Frequently Asked Questions
Why choose a conveyancer?
Swift Conveyancing can look after your sale or purchase from start to finish. If you are selling property we will help you from the moment you decide to sell and list your property for sale until settlement has taken place and the property is transferred to the Purchaser. If you are buying property we will help you from the moment you find the property that is right for you until settlement has taken place, you have paid for the property and the title is transferred to you. Conveyancers specialise in property transfers and hence are very experienced with any issues that may arise during your purchase or sale.
Has the agent asked you to provide a section 66w certificate?
A Section 66W Certificate is a certificate signed by the purchaser’s conveyancer in accordance with Section 66W of the Conveyancing Act 1919 which waives a Purchaser’s statutory right to a five (5) business day cooling off period.
It is often the case that a Section 66W Certificate can be the difference in securing an in demand property. Swift Conveyancing can provide this certificate at short notice provided that we have received a copy of the Contract and have provided you with legal advice.
When do I get the keys for the property?
The keys for the property are available for you to collect on the day of settlement after settlement has taken place. The keys are usually available at the selling agent’s office. The agent will be notified that settlement has taken place and will be authorised to release the keys to you. If the purchase has been negotiated without an agent, then usually you will collect the keys directly from the seller or we will collect the keys at settlement from the seller’s conveyancer.
Is the seller required to have the property professionally cleaned?
The seller must maintain the property during the period from exchange of contracts up until settlement, subject to fair, wear and tear of the property. Usually the Purchaser is entitled to “vacant possession” of the property, unless there is a tenant in the property. This means that all the seller’s belongings (including any rubbish) should be removed from the property prior to settlement. Within three days of settlement, the purchaser should carry out a final inspection of the property to make sure that it has been maintained and that vacant possession of the property is available. If there is any issue in this regard the purchaser should immediately contact their conveyancer so that the appropriate steps can be taken to resolve the matter prior to settlement taking place.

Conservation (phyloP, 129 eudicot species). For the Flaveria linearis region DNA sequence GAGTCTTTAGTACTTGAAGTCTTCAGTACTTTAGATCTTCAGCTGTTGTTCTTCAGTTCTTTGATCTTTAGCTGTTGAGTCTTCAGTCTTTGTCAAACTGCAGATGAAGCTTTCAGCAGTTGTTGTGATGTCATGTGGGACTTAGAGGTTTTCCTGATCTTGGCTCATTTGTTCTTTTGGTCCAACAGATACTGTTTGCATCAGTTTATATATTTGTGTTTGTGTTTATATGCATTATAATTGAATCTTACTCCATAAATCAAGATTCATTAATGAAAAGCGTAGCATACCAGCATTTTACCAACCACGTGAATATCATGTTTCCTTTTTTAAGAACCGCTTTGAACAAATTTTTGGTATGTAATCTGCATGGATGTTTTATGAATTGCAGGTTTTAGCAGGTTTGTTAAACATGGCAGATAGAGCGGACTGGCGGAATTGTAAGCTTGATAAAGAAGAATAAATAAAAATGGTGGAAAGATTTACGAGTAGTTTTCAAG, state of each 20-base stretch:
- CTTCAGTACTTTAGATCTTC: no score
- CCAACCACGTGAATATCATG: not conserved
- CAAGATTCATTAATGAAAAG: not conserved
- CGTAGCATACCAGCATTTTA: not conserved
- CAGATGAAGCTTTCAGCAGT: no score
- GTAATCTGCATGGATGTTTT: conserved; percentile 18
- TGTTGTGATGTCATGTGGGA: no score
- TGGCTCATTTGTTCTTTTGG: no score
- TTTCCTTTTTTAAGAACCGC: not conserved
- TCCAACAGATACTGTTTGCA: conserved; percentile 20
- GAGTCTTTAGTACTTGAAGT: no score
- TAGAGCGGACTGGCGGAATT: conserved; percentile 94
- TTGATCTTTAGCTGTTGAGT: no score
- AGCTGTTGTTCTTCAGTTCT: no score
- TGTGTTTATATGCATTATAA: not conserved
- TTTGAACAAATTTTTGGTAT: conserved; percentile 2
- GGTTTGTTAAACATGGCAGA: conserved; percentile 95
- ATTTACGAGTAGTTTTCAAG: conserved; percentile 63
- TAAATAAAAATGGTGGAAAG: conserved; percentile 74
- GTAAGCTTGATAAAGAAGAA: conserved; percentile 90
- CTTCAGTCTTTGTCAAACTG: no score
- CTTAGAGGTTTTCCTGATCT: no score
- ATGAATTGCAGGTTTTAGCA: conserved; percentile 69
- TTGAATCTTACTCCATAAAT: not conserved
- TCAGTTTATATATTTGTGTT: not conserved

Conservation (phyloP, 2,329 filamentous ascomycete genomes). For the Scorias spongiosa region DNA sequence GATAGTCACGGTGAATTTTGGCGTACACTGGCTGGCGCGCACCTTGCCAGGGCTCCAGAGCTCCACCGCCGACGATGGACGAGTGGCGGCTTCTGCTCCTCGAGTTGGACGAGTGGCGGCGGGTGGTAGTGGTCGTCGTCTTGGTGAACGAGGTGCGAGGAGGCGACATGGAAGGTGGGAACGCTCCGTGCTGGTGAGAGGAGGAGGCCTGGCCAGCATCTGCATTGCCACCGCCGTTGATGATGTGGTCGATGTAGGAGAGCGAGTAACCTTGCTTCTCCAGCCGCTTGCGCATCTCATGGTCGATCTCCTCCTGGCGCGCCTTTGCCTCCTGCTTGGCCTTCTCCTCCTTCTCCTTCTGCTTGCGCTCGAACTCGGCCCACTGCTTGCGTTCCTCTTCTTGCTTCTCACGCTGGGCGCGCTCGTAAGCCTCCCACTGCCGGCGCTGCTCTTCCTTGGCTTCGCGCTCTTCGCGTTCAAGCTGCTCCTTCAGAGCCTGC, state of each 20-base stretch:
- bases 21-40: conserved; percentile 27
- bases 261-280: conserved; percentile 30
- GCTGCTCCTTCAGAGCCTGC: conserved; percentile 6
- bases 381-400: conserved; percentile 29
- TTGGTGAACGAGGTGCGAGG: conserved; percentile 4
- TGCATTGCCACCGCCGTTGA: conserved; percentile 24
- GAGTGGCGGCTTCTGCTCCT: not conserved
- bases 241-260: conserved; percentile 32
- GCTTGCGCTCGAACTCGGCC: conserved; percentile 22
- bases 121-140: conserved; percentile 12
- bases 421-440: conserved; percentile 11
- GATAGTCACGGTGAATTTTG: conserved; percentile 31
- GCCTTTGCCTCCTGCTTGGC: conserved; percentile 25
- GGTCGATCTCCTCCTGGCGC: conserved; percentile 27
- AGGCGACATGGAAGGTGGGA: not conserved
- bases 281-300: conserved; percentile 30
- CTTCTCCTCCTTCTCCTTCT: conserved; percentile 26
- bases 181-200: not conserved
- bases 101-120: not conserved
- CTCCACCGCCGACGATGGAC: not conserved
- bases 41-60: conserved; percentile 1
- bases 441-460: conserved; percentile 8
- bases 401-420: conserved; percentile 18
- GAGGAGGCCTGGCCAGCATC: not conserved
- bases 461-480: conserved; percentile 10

When is stamp duty paid?
Stamp duty must be paid within three months of exchange of Contracts otherwise penalty interest for late payment of stamp duty will be incurred. However, stamp duty must be paid on or prior to settlement of your Contract so that the Transfer can be registered. So if your settlement period under the Contract for purchase is less than three months (ie. a standard 42 day Contract), then stamp duty must be paid on or before settlement of the Contract.
Do you need to attend settlement?
No, we will attend settlement on your behalf or instruct our settlement agents to attend.
What time will settlement take place?
The time for settlement is usually arranged at least one week prior to settlement. The most common time for settlement bookings is between 2.00pm-3.30 pm on a business day.
What is NOT covered in a quote for buying a property?
Property Inspection Reports, for example, pest, building, strata, survey reports etc.
Land & Property Information registration fees – If you are obtaining finance then the bank will usually deduct the Land and Property Information (LPI) registration fees from the mortgage advance. If you are a cash buyer and don’t require finance, then you will need to provide us with a cheque in favour of the Land and Property Information Department for registration fees on settlement.
Stamp duty payable on the purchase.
Vendor's agent's settlement fee - If settlement takes place outside the Sydney CBD or the Vendor’s conveyancer or solicitor holds the title deed then a fee is payable to the Vendor to settle elsewhere and this fee is adjusted in the settlement figures back to the Vendor.
Section 109 Certificate (if you are buying a strata property) – this certificate is usually paid for by the Vendor’s conveyancer prior to settlement and the Purchaser reimburses the Vendor by allowing an adjustment of the fee in the settlement figures.